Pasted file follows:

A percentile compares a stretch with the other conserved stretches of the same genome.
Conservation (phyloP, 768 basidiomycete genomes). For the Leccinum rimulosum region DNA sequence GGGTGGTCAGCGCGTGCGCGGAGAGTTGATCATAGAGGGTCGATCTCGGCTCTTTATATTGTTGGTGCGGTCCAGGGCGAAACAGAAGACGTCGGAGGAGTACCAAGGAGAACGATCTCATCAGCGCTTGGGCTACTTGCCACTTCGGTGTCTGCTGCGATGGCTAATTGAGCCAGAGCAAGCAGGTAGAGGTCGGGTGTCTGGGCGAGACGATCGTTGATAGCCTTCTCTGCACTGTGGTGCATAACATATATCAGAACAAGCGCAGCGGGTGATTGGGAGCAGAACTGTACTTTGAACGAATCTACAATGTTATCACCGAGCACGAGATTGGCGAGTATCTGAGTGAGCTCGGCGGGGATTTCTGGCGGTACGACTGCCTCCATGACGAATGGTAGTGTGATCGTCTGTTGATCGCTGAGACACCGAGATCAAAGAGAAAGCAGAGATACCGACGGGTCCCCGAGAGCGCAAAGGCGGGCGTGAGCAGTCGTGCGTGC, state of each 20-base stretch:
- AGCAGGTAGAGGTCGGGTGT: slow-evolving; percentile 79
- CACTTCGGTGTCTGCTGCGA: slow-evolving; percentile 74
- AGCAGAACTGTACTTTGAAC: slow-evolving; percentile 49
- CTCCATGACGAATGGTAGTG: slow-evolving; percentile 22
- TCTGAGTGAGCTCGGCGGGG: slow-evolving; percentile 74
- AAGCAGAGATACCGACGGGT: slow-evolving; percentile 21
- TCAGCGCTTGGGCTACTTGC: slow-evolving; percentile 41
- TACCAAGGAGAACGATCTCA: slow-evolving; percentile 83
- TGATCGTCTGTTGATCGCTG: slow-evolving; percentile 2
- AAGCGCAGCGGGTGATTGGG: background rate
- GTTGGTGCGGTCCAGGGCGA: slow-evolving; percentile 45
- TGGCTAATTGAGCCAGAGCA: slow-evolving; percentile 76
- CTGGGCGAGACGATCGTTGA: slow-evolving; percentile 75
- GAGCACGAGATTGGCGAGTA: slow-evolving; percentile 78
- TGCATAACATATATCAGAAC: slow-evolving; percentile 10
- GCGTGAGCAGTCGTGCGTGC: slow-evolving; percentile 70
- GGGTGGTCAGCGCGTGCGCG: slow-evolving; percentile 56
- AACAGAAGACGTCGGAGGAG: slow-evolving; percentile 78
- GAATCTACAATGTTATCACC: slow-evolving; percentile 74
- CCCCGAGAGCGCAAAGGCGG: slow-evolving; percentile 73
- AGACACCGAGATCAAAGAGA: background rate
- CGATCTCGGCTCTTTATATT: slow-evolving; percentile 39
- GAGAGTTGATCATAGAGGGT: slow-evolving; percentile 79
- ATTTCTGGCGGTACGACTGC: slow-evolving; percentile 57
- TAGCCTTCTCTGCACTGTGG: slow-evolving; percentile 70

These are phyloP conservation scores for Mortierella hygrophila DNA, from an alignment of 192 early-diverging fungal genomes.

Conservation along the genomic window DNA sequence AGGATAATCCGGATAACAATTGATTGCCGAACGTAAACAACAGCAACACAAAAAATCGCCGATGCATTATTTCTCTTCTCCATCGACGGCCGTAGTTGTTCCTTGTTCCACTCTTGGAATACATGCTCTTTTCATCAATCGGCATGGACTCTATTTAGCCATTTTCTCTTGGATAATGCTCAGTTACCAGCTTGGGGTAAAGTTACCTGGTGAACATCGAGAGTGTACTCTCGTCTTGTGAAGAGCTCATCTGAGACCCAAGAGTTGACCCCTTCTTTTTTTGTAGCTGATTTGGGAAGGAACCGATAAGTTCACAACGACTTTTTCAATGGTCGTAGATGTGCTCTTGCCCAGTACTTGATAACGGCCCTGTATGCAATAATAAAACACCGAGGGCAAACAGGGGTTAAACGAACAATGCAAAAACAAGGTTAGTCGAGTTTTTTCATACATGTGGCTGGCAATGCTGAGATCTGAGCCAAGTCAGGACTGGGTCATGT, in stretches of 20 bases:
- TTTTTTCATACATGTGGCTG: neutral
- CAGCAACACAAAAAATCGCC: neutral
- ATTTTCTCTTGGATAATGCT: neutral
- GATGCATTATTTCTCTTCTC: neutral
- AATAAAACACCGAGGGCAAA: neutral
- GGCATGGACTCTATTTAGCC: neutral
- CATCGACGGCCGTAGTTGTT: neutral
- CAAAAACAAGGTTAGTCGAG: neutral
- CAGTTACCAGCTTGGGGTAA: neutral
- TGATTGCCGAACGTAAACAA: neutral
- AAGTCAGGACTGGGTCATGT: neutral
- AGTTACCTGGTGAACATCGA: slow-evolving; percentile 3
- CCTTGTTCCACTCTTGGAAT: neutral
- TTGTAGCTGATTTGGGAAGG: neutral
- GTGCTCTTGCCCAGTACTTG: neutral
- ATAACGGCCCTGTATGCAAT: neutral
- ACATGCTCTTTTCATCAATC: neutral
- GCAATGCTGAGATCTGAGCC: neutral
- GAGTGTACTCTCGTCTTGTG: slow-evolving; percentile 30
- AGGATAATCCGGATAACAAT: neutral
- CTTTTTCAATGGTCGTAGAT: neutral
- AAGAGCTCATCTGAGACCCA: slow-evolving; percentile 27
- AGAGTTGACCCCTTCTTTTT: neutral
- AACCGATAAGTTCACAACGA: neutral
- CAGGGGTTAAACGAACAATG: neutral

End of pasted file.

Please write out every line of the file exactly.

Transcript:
A percentile compares a stretch with the other conserved stretches of the same genome.
Conservation (phyloP, 768 basidiomycete genomes). For the Leccinum rimulosum region DNA sequence GGGTGGTCAGCGCGTGCGCGGAGAGTTGATCATAGAGGGTCGATCTCGGCTCTTTATATTGTTGGTGCGGTCCAGGGCGAAACAGAAGACGTCGGAGGAGTACCAAGGAGAACGATCTCATCAGCGCTTGGGCTACTTGCCACTTCGGTGTCTGCTGCGATGGCTAATTGAGCCAGAGCAAGCAGGTAGAGGTCGGGTGTCTGGGCGAGACGATCGTTGATAGCCTTCTCTGCACTGTGGTGCATAACATATATCAGAACAAGCGCAGCGGGTGATTGGGAGCAGAACTGTACTTTGAACGAATCTACAATGTTATCACCGAGCACGAGATTGGCGAGTATCTGAGTGAGCTCGGCGGGGATTTCTGGCGGTACGACTGCCTCCATGACGAATGGTAGTGTGATCGTCTGTTGATCGCTGAGACACCGAGATCAAAGAGAAAGCAGAGATACCGACGGGTCCCCGAGAGCGCAAAGGCGGGCGTGAGCAGTCGTGCGTGC, state of each 20-base stretch:
- AGCAGGTAGAGGTCGGGTGT: slow-evolving; percentile 79
- CACTTCGGTGTCTGCTGCGA: slow-evolving; percentile 74
- AGCAGAACTGTACTTTGAAC: slow-evolving; percentile 49
- CTCCATGACGAATGGTAGTG: slow-evolving; percentile 22
- TCTGAGTGAGCTCGGCGGGG: slow-evolving; percentile 74
- AAGCAGAGATACCGACGGGT: slow-evolving; percentile 21
- TCAGCGCTTGGGCTACTTGC: slow-evolving; percentile 41
- TACCAAGGAGAACGATCTCA: slow-evolving; percentile 83
- TGATCGTCTGTTGATCGCTG: slow-evolving; percentile 2
- AAGCGCAGCGGGTGATTGGG: background rate
- GTTGGTGCGGTCCAGGGCGA: slow-evolving; percentile 45
- TGGCTAATTGAGCCAGAGCA: slow-evolving; percentile 76
- CTGGGCGAGACGATCGTTGA: slow-evolving; percentile 75
- GAGCACGAGATTGGCGAGTA: slow-evolving; percentile 78
- TGCATAACATATATCAGAAC: slow-evolving; percentile 10
- GCGTGAGCAGTCGTGCGTGC: slow-evolving; percentile 70
- GGGTGGTCAGCGCGTGCGCG: slow-evolving; percentile 56
- AACAGAAGACGTCGGAGGAG: slow-evolving; percentile 78
- GAATCTACAATGTTATCACC: slow-evolving; percentile 74
- CCCCGAGAGCGCAAAGGCGG: slow-evolving; percentile 73
- AGACACCGAGATCAAAGAGA: background rate
- CGATCTCGGCTCTTTATATT: slow-evolving; percentile 39
- GAGAGTTGATCATAGAGGGT: slow-evolving; percentile 79
- ATTTCTGGCGGTACGACTGC: slow-evolving; percentile 57
- TAGCCTTCTCTGCACTGTGG: slow-evolving; percentile 70

These are phyloP conservation scores for Mortierella hygrophila DNA, from an alignment of 192 early-diverging fungal genomes.

Conservation along the genomic window DNA sequence AGGATAATCCGGATAACAATTGATTGCCGAACGTAAACAACAGCAACACAAAAAATCGCCGATGCATTATTTCTCTTCTCCATCGACGGCCGTAGTTGTTCCTTGTTCCACTCTTGGAATACATGCTCTTTTCATCAATCGGCATGGACTCTATTTAGCCATTTTCTCTTGGATAATGCTCAGTTACCAGCTTGGGGTAAAGTTACCTGGTGAACATCGAGAGTGTACTCTCGTCTTGTGAAGAGCTCATCTGAGACCCAAGAGTTGACCCCTTCTTTTTTTGTAGCTGATTTGGGAAGGAACCGATAAGTTCACAACGACTTTTTCAATGGTCGTAGATGTGCTCTTGCCCAGTACTTGATAACGGCCCTGTATGCAATAATAAAACACCGAGGGCAAACAGGGGTTAAACGAACAATGCAAAAACAAGGTTAGTCGAGTTTTTTCATACATGTGGCTGGCAATGCTGAGATCTGAGCCAAGTCAGGACTGGGTCATGT, in stretches of 20 bases:
- TTTTTTCATACATGTGGCTG: neutral
- CAGCAACACAAAAAATCGCC: neutral
- ATTTTCTCTTGGATAATGCT: neutral
- GATGCATTATTTCTCTTCTC: neutral
- AATAAAACACCGAGGGCAAA: neutral
- GGCATGGACTCTATTTAGCC: neutral
- CATCGACGGCCGTAGTTGTT: neutral
- CAAAAACAAGGTTAGTCGAG: neutral
- CAGTTACCAGCTTGGGGTAA: neutral
- TGATTGCCGAACGTAAACAA: neutral
- AAGTCAGGACTGGGTCATGT: neutral
- AGTTACCTGGTGAACATCGA: slow-evolving; percentile 3
- CCTTGTTCCACTCTTGGAAT: neutral
- TTGTAGCTGATTTGGGAAGG: neutral
- GTGCTCTTGCCCAGTACTTG: neutral
- ATAACGGCCCTGTATGCAAT: neutral
- ACATGCTCTTTTCATCAATC: neutral
- GCAATGCTGAGATCTGAGCC: neutral
- GAGTGTACTCTCGTCTTGTG: slow-evolving; percentile 30
- AGGATAATCCGGATAACAAT: neutral
- CTTTTTCAATGGTCGTAGAT: neutral
- AAGAGCTCATCTGAGACCCA: slow-evolving; percentile 27
- AGAGTTGACCCCTTCTTTTT: neutral
- AACCGATAAGTTCACAACGA: neutral
- CAGGGGTTAAACGAACAATG: neutral